Activities in the country have been halted since March 2020 to maintain physical distancing and to contain the spread of the nCovid-19 virus. Consequently, courts and regulatory institutions have not been able to function at full capacity, leading to piling up of cases before them. Observing this, as a much-required welcome step, some institutions in the electricity sector have started conducting virtual hearings. This article discusses where and how such hearings are being conducted. While economic activities are gradually opening up in June, it will possibly be a while before these institutions can return to previous levels of functioning. Hence, it is of interest to understand best practices, procedural issues, and the level of access to hearings conducted by public institutions, given the challenges we will face in adapting to a global pandemic. Moreover, conducting streamlined virtual hearing in the future, continued along with physical meetings, could increase participation.
1. How are hearings taking place?
The Appellate Tribunal for Electricity (APTEL) issued a circular in mid-April stating that urgent cases would be heard through video-conferencing. Soon after, the Central Electricity Regulatory Commission (CERC) and various other State Electricity Regulatory Commissions (SERCs) followed suit. Table 1 captures details of regulatory institutions in the electricity sector which have been conducting virtual hearings and have uploaded relevant details on their websites.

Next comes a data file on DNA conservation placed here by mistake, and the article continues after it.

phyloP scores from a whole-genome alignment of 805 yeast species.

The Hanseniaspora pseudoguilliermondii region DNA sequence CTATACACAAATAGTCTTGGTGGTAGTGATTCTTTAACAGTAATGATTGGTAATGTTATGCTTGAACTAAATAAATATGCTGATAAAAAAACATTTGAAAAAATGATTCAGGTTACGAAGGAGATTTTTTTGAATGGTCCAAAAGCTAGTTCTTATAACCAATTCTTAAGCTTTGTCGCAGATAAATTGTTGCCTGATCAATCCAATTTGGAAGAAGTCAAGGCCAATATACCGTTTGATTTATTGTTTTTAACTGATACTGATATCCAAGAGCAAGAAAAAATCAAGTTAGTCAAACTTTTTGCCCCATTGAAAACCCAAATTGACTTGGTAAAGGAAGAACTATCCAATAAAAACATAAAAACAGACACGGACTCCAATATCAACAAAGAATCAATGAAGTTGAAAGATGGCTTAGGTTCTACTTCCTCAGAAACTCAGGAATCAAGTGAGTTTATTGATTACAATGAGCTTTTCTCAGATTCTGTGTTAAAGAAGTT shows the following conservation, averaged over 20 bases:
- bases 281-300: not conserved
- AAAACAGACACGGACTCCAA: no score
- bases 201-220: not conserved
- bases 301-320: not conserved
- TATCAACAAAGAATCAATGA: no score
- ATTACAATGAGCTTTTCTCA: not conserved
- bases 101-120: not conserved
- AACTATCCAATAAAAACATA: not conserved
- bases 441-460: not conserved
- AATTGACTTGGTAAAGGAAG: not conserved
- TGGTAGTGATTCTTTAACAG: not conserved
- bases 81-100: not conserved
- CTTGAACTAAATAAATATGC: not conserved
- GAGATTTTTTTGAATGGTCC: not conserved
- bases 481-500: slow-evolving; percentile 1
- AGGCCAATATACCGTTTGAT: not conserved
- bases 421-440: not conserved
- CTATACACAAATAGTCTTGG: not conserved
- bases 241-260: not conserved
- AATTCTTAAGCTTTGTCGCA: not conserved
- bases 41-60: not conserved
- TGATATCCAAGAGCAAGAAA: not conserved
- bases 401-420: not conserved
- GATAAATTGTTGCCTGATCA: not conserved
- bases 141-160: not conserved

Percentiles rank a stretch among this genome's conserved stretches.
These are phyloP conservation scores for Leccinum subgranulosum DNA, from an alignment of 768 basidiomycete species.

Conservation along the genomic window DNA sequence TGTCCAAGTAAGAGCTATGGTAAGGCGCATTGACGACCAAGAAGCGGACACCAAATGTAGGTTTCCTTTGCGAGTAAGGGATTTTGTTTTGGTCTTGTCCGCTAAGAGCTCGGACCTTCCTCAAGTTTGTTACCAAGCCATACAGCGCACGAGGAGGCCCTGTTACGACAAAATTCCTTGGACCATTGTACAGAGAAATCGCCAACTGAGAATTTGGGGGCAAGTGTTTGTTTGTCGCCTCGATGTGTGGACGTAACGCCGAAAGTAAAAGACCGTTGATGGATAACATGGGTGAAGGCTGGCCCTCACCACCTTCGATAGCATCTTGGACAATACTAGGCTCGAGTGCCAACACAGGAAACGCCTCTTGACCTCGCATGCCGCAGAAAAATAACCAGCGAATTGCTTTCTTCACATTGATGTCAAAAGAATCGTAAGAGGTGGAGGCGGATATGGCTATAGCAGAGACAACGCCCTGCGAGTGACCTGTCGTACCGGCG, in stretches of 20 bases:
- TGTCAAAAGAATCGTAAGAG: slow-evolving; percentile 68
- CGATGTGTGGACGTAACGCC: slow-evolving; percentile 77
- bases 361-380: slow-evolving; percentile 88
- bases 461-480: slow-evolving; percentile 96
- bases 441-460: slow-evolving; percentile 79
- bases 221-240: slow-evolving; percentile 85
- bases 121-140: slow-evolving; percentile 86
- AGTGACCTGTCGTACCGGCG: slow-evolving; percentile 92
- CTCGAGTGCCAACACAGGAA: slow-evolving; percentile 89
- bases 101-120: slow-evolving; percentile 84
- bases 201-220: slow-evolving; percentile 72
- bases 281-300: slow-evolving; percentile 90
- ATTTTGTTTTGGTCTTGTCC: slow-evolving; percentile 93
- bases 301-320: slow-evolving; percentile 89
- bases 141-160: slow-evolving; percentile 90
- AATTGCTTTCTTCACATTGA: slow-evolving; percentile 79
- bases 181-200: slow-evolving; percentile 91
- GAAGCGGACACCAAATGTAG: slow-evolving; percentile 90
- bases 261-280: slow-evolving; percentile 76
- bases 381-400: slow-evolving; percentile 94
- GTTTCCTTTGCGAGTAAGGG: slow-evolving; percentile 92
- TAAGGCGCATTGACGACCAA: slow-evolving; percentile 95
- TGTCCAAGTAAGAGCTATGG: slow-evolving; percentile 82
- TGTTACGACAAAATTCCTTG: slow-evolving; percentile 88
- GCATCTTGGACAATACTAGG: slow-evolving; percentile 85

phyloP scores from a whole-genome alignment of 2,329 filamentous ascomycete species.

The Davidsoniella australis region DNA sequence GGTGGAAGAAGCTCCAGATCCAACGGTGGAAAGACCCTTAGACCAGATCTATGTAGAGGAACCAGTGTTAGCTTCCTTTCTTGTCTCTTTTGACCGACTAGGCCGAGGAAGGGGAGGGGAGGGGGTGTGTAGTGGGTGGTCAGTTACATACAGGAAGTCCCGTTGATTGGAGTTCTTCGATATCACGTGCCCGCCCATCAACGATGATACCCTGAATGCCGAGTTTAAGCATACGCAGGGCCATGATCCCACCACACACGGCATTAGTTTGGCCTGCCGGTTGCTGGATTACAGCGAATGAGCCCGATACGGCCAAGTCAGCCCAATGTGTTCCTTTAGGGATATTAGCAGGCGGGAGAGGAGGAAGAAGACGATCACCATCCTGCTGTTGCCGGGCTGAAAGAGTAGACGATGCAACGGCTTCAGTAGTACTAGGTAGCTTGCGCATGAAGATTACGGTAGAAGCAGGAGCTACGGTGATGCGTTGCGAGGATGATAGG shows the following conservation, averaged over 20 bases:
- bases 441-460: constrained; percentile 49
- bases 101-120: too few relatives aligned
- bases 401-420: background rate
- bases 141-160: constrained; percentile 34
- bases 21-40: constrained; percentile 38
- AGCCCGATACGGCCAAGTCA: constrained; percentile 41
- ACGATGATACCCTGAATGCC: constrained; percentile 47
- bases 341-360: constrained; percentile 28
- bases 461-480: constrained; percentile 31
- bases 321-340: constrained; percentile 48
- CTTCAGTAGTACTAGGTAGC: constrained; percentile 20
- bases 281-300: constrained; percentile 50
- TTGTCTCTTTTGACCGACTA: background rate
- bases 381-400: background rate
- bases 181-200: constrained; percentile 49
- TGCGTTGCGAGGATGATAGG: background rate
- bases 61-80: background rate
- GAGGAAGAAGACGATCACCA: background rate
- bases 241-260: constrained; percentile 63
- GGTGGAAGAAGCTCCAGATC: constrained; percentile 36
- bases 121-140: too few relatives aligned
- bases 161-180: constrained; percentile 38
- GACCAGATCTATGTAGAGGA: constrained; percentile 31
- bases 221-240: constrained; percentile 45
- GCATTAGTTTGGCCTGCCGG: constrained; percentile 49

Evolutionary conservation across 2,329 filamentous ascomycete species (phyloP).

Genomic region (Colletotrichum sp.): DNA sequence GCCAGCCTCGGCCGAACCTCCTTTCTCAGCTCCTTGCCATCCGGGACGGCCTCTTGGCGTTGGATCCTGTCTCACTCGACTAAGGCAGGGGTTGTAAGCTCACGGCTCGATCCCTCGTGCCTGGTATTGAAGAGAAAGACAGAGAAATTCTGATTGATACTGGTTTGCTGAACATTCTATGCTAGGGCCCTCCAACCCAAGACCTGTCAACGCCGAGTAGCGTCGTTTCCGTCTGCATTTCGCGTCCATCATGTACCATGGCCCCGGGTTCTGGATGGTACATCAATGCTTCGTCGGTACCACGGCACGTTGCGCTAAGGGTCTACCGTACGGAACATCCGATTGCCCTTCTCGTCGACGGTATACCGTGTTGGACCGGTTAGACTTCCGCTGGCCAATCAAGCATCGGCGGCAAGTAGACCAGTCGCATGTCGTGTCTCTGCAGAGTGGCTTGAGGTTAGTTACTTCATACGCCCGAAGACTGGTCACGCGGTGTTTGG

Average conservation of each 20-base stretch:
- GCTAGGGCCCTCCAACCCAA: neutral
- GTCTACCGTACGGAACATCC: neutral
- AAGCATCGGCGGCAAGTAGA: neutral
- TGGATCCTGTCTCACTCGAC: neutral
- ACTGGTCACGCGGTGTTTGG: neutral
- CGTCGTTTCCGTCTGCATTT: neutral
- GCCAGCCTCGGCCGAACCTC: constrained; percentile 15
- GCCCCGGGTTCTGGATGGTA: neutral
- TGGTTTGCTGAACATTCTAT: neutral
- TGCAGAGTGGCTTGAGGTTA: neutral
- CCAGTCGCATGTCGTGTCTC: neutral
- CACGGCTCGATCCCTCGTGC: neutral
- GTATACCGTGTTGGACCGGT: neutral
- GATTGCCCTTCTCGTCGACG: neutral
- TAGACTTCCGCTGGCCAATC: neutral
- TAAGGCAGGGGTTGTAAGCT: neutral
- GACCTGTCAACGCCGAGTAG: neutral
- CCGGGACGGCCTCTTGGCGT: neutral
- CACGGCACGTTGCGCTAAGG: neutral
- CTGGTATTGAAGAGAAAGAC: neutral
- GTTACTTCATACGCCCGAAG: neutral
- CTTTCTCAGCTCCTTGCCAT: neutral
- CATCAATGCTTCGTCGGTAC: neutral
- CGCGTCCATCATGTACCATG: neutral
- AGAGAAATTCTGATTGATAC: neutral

Table 1: Details of various regulatory institutions conducting virtual hearings
|Regulatory Institution/ SERC||E-hearing platform||Informational material prepared for joining virtual platforms?||Unique Practice/s|
|APTEL||Vidyo||Detailed tabular information on protocols during hearings||-|
|CERC||Vidyo||Quick user guide & detailed tabular information on protocols during hearings||-|
|Andhra Pradesh||Google Meet||Published “do’s and don’ts” table for consumers attending the meeting through a public notice||Has familiarization sessions to address technical issues one day ahead of hearings as well as 30 mins prior to hearing, anyone can join public hearings by accessing meeting link from APERC’s website|